Stance Makes Socks a Statement

Katy Perry wears them. Pro boarders skate in them. Jay-Z is a financial supporter. With all the attention it has received in such a short amount of time, Stance is fast emerging as one of the hottest sock lines.

And buzz has translated into sales: The 3-year-old label tripled its revenue during the last two years and is on track to do even better in 2013.

“We saw a void in the market, and the sock category overall was being neglected by brands and retailers,” said John Wilson, Stance co-founder and president. “Plus, there wasn’t a cool premium brand that could give the consumer an outlet of expression.”

Starting out in action sports, Stance made a name for itself with funky patterns, bright colors and screen-printed images on socks. Quirky packages, such as mismatched pairs and three-sock “mix-and-match” bundles are also some of Stance’s offerings. Now the brand has cultivated a following in the urban lifestyle and streetwear categories.

“They’ve really changed the marketplace,” said Mickey Nassrin, lead buyer for Inglewood, Calif.-based Millennium Shoes. “Before, it was quite the no-show sock culture, but Stance brought patterns and prints to socks. Others were doing it, but nobody did it as successfully as they did.”

Not only has Stance made a statement with its designs, but it’s also one of the first sock companies to collaborate with artists, photographers, athletes, sports firms and musicians. Collaborators have included the Wu Tang Clan, skateboard maker Shake Junt and the National Basketball Association. Next month, the label will debut a collection with Miami Heat player and Li-Ning brand director Dwyane Wade.

“We’ve always approached things differently because it gives us a reason to exist in the market,” Wilson said. “We all operate under the mindset that the brand is about this uncommon thread of originality and creativity.”

Investors have helped Stance reach its current level. Jay-Z’s Roc Nation is a shareholder, as is Will Smith’s Overbrook Entertainment company, among others. Still, executives at the brand said they challenge themselves to get creative with a limited budget. VP of marketing Ryan Kingman noted Stance relies heavily on grassroots strategies.

“We don’t have a lot of resources for typical marketing, so we have a saying internally: Creativity is our currency,” he said. “We had to come up with creative ways to tell our story and set ourselves apart from other sock lines and other apparel labels in general.”

Utilizing key influencers has been vital to driving consumer awareness. Brand ambassadors come from the realms of action sports, blogging, fashion and art.

“They’ve become great microphones for us,” Kingman said, adding that social media is the company’s main communication tool. Stance’s Instagram account boasts more than 125,000 followers.

Another cornerstone of Stance’s marketing is creating original content on digital platforms. On its website, the label produces three different video series that profile tastemakers, product collaborations and new collections. Subjects have included skater Rob Dyrdek, surfer Mitch Abshere and skater and artist Mark Oblow.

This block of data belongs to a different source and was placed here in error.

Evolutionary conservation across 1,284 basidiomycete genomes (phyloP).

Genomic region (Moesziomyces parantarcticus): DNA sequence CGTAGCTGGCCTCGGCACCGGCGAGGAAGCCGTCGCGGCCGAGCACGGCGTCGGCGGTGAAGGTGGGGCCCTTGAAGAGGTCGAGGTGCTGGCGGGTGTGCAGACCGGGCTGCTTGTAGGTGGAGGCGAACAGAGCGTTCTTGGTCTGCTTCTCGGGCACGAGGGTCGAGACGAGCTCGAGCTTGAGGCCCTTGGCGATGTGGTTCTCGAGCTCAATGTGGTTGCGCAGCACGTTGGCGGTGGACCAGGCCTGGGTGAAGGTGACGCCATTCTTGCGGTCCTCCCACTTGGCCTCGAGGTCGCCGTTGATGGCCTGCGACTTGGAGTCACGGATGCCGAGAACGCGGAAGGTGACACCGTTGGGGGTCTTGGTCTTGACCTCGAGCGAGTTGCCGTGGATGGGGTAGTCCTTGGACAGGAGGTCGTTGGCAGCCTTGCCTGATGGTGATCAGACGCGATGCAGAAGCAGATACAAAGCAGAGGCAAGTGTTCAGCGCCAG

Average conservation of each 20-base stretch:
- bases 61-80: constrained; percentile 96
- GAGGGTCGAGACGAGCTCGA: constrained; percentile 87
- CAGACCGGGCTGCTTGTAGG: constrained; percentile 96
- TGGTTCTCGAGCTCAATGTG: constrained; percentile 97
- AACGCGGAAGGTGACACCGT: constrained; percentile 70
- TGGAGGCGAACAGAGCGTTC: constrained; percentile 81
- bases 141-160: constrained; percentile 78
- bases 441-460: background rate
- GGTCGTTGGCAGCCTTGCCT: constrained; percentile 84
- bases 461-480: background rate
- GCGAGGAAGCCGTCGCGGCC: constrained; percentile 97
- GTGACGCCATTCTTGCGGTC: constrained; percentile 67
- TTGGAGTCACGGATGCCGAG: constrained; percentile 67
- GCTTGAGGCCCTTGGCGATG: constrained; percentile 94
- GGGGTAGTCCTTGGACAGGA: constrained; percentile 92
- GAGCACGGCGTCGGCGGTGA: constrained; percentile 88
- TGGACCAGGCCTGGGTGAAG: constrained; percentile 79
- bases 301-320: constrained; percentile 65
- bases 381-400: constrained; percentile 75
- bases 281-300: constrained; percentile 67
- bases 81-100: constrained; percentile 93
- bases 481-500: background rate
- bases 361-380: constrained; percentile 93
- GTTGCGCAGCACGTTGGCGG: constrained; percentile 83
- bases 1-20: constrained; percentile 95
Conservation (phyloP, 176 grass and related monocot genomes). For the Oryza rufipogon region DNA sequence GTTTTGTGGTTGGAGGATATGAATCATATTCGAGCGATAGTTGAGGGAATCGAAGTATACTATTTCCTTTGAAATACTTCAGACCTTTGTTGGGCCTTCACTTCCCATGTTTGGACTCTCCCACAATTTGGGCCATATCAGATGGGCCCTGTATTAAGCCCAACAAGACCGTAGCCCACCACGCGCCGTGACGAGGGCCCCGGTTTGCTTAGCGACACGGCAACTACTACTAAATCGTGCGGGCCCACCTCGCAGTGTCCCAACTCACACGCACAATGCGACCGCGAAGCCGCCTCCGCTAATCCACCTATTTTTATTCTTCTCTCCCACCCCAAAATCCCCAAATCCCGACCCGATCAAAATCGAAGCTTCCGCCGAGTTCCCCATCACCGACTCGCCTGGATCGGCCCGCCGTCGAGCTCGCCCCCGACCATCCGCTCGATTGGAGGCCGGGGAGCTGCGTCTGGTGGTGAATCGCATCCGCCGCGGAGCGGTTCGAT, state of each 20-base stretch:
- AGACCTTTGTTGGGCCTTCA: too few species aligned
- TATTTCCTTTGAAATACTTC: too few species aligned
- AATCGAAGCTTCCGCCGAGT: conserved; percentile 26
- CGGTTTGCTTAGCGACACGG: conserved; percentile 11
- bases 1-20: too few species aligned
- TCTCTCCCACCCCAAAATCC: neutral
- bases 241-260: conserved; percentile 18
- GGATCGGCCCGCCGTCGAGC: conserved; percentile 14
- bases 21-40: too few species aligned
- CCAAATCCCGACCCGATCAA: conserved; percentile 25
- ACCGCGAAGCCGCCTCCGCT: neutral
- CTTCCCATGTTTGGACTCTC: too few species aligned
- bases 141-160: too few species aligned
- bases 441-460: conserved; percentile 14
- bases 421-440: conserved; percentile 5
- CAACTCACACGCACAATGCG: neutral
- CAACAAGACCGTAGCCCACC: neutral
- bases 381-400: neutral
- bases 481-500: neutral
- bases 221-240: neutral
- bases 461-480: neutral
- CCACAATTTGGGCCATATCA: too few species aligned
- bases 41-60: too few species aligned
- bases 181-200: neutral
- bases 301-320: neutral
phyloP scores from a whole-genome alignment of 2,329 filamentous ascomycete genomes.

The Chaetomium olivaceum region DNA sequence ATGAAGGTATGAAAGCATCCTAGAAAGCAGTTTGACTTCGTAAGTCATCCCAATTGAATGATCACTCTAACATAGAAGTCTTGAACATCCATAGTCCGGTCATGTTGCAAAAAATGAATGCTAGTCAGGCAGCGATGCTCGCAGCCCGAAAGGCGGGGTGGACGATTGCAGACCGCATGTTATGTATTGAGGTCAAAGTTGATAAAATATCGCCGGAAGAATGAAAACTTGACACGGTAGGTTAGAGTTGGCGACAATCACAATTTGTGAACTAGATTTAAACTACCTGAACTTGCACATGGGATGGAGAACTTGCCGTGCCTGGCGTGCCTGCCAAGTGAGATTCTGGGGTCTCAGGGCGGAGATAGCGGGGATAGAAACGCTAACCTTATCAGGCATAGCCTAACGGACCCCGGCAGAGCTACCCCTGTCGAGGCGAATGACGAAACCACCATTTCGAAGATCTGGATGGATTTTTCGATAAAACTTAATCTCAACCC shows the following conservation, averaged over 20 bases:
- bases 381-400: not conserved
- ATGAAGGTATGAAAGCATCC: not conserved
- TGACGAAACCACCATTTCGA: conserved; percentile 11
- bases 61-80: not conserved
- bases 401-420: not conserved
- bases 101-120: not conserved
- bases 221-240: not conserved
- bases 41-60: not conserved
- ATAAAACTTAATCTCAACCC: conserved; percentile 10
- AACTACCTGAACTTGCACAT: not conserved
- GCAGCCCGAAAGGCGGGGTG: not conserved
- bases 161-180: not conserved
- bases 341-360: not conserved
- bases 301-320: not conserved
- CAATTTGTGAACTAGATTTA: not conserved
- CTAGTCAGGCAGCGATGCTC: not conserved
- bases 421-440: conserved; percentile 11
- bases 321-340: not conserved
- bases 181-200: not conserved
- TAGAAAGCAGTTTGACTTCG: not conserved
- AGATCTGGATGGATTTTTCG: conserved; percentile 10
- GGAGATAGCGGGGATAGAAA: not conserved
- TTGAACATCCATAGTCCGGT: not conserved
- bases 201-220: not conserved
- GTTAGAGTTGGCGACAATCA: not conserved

“Those platforms have been a fun way for us to do some story-telling around the individuals and the products,” Kingman said. “They’re not just about the product themselves — there’s some depth to the content.”

The way the line is displayed at retail also figures into brand storytelling, Wilson said. Stance’s POS fixtures utilize a vertical hanging system to show a variety of styles while only taking up minimal space on the sales floor.

“Consumers don’t say, ‘I’m going to go sock shopping today.’ It tends to be more of an impulse and add-on purchase,” Wilson said. “We knew it was going to be important to give our brand visibility in the store, as well as in the sock category.”

Millennium Shoes’ Nassrin said Stance has done well in his stores as a complementary item. And, the buyer added, the label’s appeal isn’t just with 18- to 35-year-olds — the products have had good sell-through among babyboomers as well. “Typically these brands always have a good year and then things trickle down,” Nassrin said. “Stance hasn’t slowed. It’s continued to grow.”

Chase Ceparano, buyer and creative director for New York-based boutiques Renarts, Extra Butter and Rise, also said Stance has helped add to sales. “We’ve developed a solid following for the brand among our customers, and they almost always pick up a pair or two each time they stop by,” he said.

Moving forward, big initiatives for Stance include building the women’s line, which launched last year. And this holiday season, the company will bow a performance basketball sock. Other sports categories likely will be added down the line.

As Stance enters new business territories, Wilson is preparing to navigate the challenges that come with rapid development.

“Managing growth with limited resources is the overall umbrella challenge,” Wilson said. “Keeping inventory in stock is hard when you’re growing quickly, but it’s a good problem to have in the grand scheme of things.”

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